Identification of Contributing Factors for Work Zone Crashes

Document Type

Technical Report

Publication Date



In USA, despite recent efforts to improve work zone safety, the number of crashes and fatalities at work zones has increased continuously over several past years. For addressing the existing safety problems, it is necessary to have a clear understanding of the characteristics of work zone crashes especially fatal crashes. This report summarizes a research study focusing on work zone traffic crash analysis to identify the contributing factors to work zone traffic crashes. Drivers were divided into older, middle age, and young groups for the analysis. In addition, weather conditions, lighting conditions, and other environmental conditions were considered. This study was based on crash data from Florida State. In this report, totally 421 work zone fatal crashes was extracted from Florida Analysis Reporting (CAR) system, and then descriptive statistics method was used to find the basic characteristics and major factors and predominant causes of work zone fatal crashes from different aspects, such as driver age group, lighting condition, and weather conditions. Based on these investigations, it was concluded that careless driving is the most predominant contributing factors for work zone fatal crashes, and work zone fatal crashes for young drivers (younger than 25) have higher possibility to occur when they are running at a narrow road (road width < 20 feet) or at night. After these analyses, a set of binary logistic regression models were developed to explain the impacts of various factors on the occurrence of work zone fatal crashes. From these models, it can be concluded that some factors, including a high speed limit, the influence of specific road features, surface roads, bad weather, and driver failed to yield right of way, are more likely to increase the probability of angle crashes. Pedestrian crashes have higher possibility to occur when the speed limit is low, work zone is in urban area, vehicle moves straightly, or daylight is absent. For rear-end crashes, several factors like a high speed limit, urban area, straight movement of vehicles, the absence of daylight, other pavement types (not blacktop), and drivers’ careless driving tend to raise the opportunity of crash occurrence.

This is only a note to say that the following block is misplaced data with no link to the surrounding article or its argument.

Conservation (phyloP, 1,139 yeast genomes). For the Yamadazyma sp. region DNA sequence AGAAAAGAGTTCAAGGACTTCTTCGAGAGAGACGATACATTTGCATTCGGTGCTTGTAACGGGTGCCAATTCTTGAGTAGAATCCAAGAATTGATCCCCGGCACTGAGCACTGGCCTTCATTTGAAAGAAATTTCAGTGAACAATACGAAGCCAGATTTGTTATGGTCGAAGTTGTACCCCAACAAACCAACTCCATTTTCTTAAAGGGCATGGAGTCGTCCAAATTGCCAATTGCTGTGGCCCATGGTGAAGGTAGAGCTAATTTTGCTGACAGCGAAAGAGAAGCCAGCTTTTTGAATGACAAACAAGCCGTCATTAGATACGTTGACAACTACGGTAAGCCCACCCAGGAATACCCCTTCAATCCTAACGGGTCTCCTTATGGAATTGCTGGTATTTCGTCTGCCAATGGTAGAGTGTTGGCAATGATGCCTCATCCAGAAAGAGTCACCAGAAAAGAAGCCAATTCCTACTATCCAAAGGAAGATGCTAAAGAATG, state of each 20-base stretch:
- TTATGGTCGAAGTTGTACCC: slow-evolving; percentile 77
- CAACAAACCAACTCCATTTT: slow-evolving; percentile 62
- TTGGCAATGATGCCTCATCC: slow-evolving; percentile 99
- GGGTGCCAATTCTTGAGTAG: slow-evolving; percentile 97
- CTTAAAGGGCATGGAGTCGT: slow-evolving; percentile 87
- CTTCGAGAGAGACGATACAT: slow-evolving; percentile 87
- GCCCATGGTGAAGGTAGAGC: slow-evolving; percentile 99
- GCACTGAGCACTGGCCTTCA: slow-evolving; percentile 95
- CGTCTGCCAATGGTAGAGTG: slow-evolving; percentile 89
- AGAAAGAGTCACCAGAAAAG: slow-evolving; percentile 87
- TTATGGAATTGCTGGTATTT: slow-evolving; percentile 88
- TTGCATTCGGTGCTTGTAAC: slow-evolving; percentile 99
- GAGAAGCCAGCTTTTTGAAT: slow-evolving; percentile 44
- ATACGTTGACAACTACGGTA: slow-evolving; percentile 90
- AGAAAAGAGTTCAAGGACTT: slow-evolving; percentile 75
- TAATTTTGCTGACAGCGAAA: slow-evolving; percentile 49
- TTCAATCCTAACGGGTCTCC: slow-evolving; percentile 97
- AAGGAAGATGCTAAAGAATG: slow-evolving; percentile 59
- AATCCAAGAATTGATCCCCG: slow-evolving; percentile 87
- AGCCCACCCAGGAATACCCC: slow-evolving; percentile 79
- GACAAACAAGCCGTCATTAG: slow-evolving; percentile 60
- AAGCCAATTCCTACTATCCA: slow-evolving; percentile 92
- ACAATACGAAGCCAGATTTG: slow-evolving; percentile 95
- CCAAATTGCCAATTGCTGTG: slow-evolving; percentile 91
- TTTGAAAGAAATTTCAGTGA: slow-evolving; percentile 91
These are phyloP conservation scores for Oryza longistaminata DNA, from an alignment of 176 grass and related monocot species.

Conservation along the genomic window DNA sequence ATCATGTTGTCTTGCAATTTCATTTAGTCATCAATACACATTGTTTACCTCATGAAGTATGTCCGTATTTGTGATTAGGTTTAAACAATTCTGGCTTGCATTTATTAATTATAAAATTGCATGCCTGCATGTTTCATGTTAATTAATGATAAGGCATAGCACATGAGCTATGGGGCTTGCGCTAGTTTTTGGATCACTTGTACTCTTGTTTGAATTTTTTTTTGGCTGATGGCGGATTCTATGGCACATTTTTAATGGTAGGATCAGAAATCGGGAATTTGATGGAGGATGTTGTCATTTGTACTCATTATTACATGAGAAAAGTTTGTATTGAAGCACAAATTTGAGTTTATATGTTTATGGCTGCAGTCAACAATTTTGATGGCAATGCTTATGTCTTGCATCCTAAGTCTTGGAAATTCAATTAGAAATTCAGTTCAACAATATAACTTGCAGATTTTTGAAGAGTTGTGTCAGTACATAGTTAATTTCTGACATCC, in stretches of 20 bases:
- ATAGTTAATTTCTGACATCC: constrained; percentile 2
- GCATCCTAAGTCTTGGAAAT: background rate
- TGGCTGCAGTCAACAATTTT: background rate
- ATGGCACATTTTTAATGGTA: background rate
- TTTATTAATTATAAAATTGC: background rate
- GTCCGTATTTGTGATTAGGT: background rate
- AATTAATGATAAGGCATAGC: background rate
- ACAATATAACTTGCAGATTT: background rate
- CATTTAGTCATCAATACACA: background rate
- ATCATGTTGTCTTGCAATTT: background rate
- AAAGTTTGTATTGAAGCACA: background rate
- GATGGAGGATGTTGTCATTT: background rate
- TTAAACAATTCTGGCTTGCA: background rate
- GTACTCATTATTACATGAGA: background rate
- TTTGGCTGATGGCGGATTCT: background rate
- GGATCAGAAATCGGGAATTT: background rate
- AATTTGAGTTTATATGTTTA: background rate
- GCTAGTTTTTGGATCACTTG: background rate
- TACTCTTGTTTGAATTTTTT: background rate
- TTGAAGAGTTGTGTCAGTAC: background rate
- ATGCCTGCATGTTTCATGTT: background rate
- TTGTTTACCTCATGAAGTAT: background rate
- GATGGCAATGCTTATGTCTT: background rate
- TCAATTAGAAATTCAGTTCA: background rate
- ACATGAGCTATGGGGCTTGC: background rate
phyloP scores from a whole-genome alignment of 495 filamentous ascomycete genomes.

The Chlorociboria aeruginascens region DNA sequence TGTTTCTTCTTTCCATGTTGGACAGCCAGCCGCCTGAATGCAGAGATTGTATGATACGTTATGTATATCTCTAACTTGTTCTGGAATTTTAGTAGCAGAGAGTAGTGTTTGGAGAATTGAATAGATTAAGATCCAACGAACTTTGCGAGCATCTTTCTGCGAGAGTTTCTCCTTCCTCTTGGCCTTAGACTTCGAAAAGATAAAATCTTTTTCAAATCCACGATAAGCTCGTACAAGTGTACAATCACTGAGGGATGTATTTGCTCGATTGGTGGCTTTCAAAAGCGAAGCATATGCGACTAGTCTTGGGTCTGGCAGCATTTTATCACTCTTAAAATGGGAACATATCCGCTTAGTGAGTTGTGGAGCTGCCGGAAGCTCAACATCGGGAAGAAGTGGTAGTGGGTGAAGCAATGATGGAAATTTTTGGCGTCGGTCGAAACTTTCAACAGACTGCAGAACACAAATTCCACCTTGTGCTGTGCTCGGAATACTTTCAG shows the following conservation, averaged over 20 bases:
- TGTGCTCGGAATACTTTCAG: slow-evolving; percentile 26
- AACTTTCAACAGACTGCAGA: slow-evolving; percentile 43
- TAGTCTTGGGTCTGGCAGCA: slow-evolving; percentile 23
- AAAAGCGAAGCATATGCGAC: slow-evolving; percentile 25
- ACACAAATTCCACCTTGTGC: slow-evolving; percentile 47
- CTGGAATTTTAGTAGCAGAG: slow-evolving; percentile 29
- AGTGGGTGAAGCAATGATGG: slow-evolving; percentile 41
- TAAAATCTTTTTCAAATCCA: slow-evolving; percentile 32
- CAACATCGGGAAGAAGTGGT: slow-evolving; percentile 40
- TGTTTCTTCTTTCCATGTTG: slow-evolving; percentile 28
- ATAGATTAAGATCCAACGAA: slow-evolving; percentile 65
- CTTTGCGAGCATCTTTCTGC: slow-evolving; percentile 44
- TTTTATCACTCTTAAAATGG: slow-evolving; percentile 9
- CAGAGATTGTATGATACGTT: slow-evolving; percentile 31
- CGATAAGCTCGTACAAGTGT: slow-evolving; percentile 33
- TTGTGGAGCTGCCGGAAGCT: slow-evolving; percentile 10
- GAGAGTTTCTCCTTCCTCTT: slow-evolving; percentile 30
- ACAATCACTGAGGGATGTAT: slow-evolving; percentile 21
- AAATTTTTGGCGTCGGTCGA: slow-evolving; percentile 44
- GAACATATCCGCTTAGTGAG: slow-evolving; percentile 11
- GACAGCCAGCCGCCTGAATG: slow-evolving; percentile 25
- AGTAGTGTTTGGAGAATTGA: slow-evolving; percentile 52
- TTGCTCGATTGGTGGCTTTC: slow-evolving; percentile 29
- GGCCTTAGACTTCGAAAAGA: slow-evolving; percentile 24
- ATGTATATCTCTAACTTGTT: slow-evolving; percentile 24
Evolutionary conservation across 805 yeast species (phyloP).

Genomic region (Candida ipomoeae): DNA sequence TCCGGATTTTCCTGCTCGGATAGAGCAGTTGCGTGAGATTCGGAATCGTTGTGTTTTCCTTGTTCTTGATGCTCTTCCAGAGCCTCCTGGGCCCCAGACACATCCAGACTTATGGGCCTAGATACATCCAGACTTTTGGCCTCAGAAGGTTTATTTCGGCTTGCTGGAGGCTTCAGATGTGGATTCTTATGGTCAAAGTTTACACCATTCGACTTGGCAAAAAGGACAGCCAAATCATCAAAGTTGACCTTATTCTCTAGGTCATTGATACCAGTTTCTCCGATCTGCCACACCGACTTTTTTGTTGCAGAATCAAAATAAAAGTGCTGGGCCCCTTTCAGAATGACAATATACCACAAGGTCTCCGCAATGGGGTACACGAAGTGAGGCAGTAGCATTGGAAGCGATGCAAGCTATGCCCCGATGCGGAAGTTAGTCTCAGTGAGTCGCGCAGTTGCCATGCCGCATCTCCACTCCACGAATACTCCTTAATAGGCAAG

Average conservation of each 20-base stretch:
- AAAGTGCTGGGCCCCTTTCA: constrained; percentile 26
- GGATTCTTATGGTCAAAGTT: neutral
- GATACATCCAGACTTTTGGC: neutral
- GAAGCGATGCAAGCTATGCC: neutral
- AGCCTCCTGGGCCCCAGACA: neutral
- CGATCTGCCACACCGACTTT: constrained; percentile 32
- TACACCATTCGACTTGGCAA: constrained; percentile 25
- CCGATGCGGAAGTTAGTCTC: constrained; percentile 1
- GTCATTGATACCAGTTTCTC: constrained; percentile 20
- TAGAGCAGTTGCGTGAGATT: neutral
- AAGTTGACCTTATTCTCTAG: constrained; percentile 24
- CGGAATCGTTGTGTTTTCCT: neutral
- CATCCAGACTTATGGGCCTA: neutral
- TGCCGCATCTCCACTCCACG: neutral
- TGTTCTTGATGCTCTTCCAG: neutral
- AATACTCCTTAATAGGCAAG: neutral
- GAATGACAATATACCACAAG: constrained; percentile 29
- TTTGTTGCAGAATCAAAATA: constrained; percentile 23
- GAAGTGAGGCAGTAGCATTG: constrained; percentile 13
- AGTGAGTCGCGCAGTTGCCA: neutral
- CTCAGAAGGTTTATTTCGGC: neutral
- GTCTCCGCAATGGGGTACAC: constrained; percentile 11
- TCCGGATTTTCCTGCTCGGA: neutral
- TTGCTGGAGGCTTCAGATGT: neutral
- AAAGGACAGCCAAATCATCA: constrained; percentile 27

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Citation / Publisher Attribution

Identification of Contributing Factors for Work Zone Crashes, Transportation Group Department of Civil and Environmental Engineering University of South Florida, 47 p.